SUPER SEX WINS Sex trumped money Sunday night as the series finale of HBO's Sex and the Cityattracted an estimated 10.6 million people, according to figures released Tuesday by Nielsen Research. While ABC's Super Millionairedrew 17.5 million during the same time period, Nielsen pointed out that HBO can be seen in fewer than a third of the homes that can receive ABC. That said, the number of viewers aged 18-34 who watched the show outnumbered those in the same demographic group who watched Millionaire.A bigger surprise may have been the phenomenal showing of the series finale of Fox's My Big Fat Obnoxious Fiancé on Monday night at 9:00 p.m. The show drew a big, fat 12.2/18, translating to 21 million viewers, beating CBS's perennial champ in the time period, Everybody Loves Raymond (11.5/17). Mike Darnell, head of reality programming for Fox, told today's (Wednesday) New York Timesthat he was not surprised by the number, "because we saw the momentum building, and we thought we had a really great finale." The top ten shows of the week according to Nielsen Research:1. CSI: Crime Scene Investigation, CBS, 18.5/27; 2.Friends,NBC, 15.2/24; 3.American Idol (Tuesday), Fox, 14.5/22; 4. E.R., NBC, 14.4/23; 5.Survivor: All-Stars, CBS, 12.9/20; 6. Without a Trace, CBS, 12.8/20; 7. American Idol (Wednesday), Fox, 12.6/20; 8. Everybody Loves Raymond, CBS, 12.4/18; 9. CSI: Miami, CBS, 12.3/19; 10. The Apprentice, NBC, 12.0/18.


Ratings for ABC's Super Millionairehave slid since Sunday night's debut. On Monday night, the Regis Philbin-hosted quiz show placed second in its time slot, and on Tuesday night it dropped to third. Although it was up substantially from programs that occupied its slot in previous week, its numbers did not achieve the same high level as the original series five years ago, garnering a 9.4/14 Tuesday night (24 percent above the ratings for last week's NYPD Blue, which aired in the same 10:00 p.m. hour). The show was beaten by NBC's Law & Order: SVU (11.9/18) and CBS's Judging Amy(9.7/15).


ESPN said Tuesday that it plans to produce a movie about Pete Rose that will focus on the period leading up to his suspension from baseball. The film, titled Hustle, is due to air on the sports channel on Sept. 25. ESPN exec Mark Shapiro said that the film will go beyond the gambling accusations that shot down Rose's star. "In order to feel some sympathy for him, we'll have to build him up," Shapiro told today's (Wednesday) New York Times, "so you'll see the backdrop of his success years in Cincinnati and take some time to tell the hard-working American story that he encapsulated."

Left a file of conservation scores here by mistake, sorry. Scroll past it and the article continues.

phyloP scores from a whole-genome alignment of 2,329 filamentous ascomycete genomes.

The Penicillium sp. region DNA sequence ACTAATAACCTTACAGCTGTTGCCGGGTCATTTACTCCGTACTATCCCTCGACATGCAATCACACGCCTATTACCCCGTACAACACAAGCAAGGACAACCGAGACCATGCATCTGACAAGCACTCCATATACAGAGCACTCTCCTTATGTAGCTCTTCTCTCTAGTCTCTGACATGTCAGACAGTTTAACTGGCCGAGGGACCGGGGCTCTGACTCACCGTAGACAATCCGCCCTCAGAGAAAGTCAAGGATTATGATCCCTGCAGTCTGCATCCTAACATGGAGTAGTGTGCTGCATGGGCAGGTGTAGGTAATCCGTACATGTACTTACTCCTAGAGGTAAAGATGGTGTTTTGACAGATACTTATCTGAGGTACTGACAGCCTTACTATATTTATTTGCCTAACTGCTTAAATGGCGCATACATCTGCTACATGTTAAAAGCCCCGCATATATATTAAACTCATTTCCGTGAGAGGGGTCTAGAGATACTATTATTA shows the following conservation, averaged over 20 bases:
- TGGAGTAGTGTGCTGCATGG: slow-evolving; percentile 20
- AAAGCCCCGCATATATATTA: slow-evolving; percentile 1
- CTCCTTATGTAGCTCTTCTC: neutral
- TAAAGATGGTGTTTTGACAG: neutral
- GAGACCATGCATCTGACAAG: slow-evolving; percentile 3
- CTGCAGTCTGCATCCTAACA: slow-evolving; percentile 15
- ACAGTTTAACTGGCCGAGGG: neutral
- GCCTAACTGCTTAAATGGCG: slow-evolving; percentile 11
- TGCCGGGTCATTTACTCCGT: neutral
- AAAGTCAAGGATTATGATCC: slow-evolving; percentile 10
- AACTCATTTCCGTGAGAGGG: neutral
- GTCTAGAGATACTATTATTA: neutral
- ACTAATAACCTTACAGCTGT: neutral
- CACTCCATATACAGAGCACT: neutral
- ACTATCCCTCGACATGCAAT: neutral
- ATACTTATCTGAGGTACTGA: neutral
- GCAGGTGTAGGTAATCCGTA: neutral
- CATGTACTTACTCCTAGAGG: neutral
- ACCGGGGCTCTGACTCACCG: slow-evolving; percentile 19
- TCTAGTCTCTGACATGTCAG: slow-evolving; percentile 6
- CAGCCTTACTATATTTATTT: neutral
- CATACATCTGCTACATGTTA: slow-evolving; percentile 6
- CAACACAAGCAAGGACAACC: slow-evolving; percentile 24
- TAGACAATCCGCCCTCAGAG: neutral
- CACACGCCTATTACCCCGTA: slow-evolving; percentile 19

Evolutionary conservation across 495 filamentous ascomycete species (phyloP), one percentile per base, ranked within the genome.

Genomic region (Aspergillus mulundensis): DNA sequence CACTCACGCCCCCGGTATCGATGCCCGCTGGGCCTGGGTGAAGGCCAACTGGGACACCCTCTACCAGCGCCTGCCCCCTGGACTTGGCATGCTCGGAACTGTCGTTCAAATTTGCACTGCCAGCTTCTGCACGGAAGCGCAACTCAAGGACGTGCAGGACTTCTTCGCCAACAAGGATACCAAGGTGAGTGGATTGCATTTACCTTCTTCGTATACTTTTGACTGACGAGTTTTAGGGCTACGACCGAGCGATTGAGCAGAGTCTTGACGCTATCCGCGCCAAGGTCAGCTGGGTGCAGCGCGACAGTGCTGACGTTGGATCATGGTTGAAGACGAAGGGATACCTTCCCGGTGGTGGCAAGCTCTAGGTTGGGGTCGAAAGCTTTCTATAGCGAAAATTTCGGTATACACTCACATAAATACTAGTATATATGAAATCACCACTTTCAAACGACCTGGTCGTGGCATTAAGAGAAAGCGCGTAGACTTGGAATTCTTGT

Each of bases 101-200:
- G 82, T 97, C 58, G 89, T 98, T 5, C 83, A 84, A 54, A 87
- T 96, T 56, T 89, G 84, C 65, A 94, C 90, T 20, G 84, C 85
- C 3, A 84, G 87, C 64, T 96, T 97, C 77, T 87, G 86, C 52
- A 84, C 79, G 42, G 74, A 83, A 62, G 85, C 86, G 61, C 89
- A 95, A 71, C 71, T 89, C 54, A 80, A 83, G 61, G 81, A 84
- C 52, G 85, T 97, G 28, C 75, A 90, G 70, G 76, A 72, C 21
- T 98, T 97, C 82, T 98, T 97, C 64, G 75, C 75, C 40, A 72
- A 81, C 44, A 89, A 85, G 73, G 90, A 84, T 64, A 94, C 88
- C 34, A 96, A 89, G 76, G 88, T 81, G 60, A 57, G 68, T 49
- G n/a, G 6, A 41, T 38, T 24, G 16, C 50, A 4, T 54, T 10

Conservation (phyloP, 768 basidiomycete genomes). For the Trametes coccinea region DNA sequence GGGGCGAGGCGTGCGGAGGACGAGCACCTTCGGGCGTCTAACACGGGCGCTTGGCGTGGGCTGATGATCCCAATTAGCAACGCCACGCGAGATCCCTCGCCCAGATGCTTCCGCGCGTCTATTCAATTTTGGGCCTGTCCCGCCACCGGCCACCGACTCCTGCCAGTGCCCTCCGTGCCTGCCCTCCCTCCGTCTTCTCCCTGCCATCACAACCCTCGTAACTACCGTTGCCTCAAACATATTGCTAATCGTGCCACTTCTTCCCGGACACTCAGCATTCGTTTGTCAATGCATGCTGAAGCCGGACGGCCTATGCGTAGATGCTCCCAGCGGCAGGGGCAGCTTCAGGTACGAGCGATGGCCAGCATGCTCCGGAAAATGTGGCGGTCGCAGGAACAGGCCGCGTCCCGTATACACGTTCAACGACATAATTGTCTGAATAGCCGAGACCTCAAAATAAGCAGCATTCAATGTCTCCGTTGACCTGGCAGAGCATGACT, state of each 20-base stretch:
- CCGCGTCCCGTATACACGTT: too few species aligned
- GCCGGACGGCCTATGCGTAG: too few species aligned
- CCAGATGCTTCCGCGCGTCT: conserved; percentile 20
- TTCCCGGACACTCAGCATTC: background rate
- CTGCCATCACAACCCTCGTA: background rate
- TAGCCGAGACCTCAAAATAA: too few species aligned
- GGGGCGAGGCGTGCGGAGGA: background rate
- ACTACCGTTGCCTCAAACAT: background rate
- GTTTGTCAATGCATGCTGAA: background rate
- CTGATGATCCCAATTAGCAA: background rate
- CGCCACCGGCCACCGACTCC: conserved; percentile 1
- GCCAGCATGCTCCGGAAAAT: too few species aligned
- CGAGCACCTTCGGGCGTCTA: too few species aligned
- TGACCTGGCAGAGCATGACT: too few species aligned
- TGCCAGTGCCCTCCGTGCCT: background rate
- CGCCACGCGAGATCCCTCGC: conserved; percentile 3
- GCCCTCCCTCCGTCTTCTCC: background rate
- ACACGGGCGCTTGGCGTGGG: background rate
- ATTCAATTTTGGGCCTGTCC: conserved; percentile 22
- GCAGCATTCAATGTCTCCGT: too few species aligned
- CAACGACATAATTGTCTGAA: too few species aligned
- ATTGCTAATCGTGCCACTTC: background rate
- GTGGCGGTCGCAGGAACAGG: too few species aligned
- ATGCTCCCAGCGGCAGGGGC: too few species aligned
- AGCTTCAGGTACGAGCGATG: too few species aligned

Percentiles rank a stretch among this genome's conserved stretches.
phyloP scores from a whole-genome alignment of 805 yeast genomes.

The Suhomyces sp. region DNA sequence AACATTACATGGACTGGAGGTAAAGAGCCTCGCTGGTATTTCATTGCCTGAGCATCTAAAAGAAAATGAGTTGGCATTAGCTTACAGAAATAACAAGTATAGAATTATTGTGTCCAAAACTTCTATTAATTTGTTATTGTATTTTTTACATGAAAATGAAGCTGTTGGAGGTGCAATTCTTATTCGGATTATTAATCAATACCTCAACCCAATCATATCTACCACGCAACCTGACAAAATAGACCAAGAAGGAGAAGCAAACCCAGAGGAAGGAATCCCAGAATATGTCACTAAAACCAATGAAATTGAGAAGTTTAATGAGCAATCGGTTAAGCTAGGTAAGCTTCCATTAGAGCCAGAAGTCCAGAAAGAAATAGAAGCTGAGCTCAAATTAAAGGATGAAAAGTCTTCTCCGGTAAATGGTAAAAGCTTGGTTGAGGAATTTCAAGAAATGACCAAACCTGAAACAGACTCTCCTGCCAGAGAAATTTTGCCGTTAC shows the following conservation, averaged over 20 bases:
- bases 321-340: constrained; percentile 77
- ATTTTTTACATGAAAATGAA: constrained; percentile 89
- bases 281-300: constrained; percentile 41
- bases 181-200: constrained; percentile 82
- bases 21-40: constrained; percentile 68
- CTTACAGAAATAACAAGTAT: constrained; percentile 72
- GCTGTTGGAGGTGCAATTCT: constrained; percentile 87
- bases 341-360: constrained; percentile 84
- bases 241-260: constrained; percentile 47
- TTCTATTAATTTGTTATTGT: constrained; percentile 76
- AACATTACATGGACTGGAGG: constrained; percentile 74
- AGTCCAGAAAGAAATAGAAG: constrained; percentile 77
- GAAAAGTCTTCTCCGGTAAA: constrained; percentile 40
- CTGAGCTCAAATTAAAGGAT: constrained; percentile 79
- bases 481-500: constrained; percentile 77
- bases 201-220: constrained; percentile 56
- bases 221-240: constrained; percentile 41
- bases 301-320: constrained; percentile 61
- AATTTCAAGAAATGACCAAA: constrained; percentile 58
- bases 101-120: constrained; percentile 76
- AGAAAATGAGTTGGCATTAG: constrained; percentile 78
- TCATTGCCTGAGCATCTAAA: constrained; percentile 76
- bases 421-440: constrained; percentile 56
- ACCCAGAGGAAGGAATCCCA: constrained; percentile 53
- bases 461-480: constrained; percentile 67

Singer Eminem has sued Apple Computer, alleging that the company used one of his hit songs, "Lose Yourself," in a television commercial for its iPod digital recorder/player without authorization. The rap star also named the advertising firm Chiat/Day and MTV. Reuters cited a paragraph in the law suit stating that "Eminem has never nationally endorsed any commercial products and therefore he indicated, through his manager, that even if he were interested in endorsing a product, any endorsement deal would require a significant amount of money, possibly in excess of $10 million."


British banking executive Peter Burt has been named chairman of the newly merged ITV. Shareholders groups that had blocked the appointment of Carlton Chairman Michael Green to the post reportedly gave Burt a thumbs-up. Overseeing the coming together of two companies like Carlton and Granada is nothing new to Burt. In his previous post as CEO of HBOS, he oversaw the 2001 merger of the Bank of Scotland with Halifax Bank. He retired last year.THE PRIVATE EYE AND THE TABLOIDS A Los Angeles television station has begun airing excerpts from telephone conversations between jailed private investigator Anthony Pellicano and a now-deceased reporter for the National Enquirerand the Globe. In the tapes, made by reporter Jim Mitteager before his death in 1997, and being played by KCBS-TV, Pellicano is heard offering to provide dirt about some of his clients in return for an agreement from the reporter to kill a story about others that Pellicano apparently looked upon more favorably. In one case he offers to give Mitteager a story about Jean-Claude Van Damme, whom he has just signed as a client, in return for Mitteager's dropping one about Whoopi Goldberg, another Pellicano client. When Mitteager asks what he has on Van Damme, Pellicano replies, "I don't have anything yet. I got to sit down and talk with him. The ink isn't even dry yet." In another conversation, Pellicano tells Mitteager, "Every chance I get, I put money in your pocket." But when Mitteager tells Pellicano that he wants $5,000 to kill a story about Goldberg, the detective shoots back, "Now you want to give me a reasonable number, the answer is yes. ... Five thousand is crazy."